harassing american citizens for their political views. there was no special counsel investigating hillary clinton. you look at these things and wonder why there is this hysteria on something like this that wasn't evenly applied elsewhere. >> bret: the last thing, let senator lindsey graham talked about it, about where this investigation could go. >> i have reason to believe that there are emails between clinton campaign officials, democratic operatives at the department of justice regarding the email investigation print i want to know, did the department of justice receive communications from the clinton campaign or democratic officials about the clinician email investigation, to those emails exist? they should be shared. everything is on the table. it should be both ways. >> i think he's right. the idea that there's only one
possible scandal here is a mistake and obviously it is prejudice. but it doesn't help the president. it doesn't help to say yes, but how about the others. he is the president. it's his problem. ironically, the appointment of a special counsel is what the president needs and helps him in the short run. you deflect questions by saying there is an investigation. we will find out. the problem is in the long run, he has lost control. you could in theory have been fired but you really can't. there's only so much firing you can do and the reason we are in dangerous territory for trump is once you've done the big one, once you get rid of the director of the fbi, which is pretty unusual, then you don't have a
lot of bullets left. that's why i think the vulnerability is that mueller can take this anywhere he wants for as long as he wants and no one is in control except mueller. >> bret: every day we have been dealing with some story or another. the latest has "the new york times" and deals with the timeline of when the transition knew about michael flynn, former nsa, former national security advisor. his connections and conflicts. the disclosure on january 4 was made to the transition team's chief lawyer, donald mcgahn. that conversation another 12 days later between lawyers shows the trump team knew about the investigation of mr. flynn far earlier than has been previously reported. march 9 when the story came out, i asked the vice president about it. the story today that former national security advisor michael flynn has filed with the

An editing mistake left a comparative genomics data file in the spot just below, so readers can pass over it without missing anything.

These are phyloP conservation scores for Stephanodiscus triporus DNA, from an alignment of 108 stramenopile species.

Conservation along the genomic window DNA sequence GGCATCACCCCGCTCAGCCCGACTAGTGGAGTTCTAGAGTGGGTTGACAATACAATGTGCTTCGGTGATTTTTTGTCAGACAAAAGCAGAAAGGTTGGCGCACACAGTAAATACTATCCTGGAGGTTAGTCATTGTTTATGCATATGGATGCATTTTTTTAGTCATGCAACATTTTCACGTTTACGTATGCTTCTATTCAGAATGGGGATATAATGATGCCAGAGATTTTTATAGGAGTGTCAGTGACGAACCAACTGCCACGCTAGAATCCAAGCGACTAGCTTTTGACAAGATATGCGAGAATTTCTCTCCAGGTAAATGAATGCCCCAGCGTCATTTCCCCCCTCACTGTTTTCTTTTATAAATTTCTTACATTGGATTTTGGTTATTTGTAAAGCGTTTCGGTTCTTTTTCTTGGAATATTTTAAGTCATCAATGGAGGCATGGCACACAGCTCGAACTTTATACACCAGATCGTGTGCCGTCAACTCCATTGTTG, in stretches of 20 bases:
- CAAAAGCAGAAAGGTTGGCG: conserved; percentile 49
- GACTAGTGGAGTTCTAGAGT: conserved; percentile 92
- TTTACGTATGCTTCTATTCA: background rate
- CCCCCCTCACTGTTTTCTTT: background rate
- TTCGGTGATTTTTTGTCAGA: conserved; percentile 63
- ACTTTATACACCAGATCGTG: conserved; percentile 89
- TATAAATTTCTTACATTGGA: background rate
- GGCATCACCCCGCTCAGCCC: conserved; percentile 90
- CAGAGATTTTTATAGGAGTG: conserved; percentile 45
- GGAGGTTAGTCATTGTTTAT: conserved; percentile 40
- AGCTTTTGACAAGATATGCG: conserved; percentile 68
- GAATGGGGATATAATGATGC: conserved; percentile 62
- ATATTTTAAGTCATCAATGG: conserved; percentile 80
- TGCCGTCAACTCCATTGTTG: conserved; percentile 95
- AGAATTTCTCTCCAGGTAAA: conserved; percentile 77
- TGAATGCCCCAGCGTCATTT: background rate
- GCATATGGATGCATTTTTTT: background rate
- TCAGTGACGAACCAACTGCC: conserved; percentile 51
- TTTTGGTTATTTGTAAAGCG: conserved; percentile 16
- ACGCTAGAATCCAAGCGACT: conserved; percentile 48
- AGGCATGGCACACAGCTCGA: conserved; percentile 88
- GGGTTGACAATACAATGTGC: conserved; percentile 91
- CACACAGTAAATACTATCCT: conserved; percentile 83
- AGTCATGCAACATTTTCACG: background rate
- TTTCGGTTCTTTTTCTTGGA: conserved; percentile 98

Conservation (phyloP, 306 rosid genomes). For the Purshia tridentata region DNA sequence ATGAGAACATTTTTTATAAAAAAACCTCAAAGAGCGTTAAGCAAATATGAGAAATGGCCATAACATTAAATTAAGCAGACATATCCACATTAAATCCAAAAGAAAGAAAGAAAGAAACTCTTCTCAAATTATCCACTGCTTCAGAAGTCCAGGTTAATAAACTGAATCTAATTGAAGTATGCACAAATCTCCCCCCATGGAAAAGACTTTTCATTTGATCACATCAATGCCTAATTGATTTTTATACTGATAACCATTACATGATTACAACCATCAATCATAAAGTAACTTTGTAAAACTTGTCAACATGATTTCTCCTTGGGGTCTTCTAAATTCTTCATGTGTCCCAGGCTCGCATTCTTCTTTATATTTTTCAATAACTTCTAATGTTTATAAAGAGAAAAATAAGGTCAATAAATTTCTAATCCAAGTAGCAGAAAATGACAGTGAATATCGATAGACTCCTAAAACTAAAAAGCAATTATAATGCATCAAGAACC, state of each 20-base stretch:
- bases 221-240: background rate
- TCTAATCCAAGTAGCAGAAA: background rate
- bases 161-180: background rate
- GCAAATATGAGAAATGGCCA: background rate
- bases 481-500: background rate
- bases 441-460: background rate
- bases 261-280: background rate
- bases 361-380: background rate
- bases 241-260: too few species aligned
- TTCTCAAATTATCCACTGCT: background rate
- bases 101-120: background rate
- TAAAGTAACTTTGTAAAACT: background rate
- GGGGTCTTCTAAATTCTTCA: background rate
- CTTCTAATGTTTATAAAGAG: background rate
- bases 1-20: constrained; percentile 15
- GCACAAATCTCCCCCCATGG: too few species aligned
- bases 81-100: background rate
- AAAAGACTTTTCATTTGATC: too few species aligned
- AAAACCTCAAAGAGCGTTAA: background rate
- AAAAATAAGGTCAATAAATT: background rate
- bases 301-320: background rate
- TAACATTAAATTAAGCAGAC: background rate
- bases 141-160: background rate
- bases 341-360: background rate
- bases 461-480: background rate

department of justice has a foreign agent for making more than $500,000 as a lobbyist essentially for turkey, your reaction, considering, doesn't that mean, mr. vice president, that even if he didn't lie to you about the russian investors said or didn't say, you what i had to fire him anyway. >> well, let me say, hearing the story today was the first i heard of it. >> bret: you are disappointed by the story? >> the first i heard of it and i think it's an affirmation of the president's decision to ask general flynn to resign. >> bret: the vice president's office says he sticks by that answer. >> information in "the new york times" is coming from somewhere. i don't know who their sources are but i can only assume their sources are general flynn's team. he's in a situation where he is in potential legal jeopardy and i think this sounds like they're
not going to go quietly. >> bret: we should point out that general flynn's attorney think they will respond to the subpoena. >> i want to push back against something, that this is irrelevant when it comes to how previous candles were handled. the leaks, the information coming out speaks to the issue that affects everything, which is people elected donald trump because they feel there's this problem and washington, d.c. they have rejected control of how things are handled and now the establishment is pushing back through a leak campaign. using the media at all the people who have the power in d.c. and this is the real subtext. >> bret: i understand those points but also on the substance of the allegations, which is they are told this. they are told this. he's the head of the transition.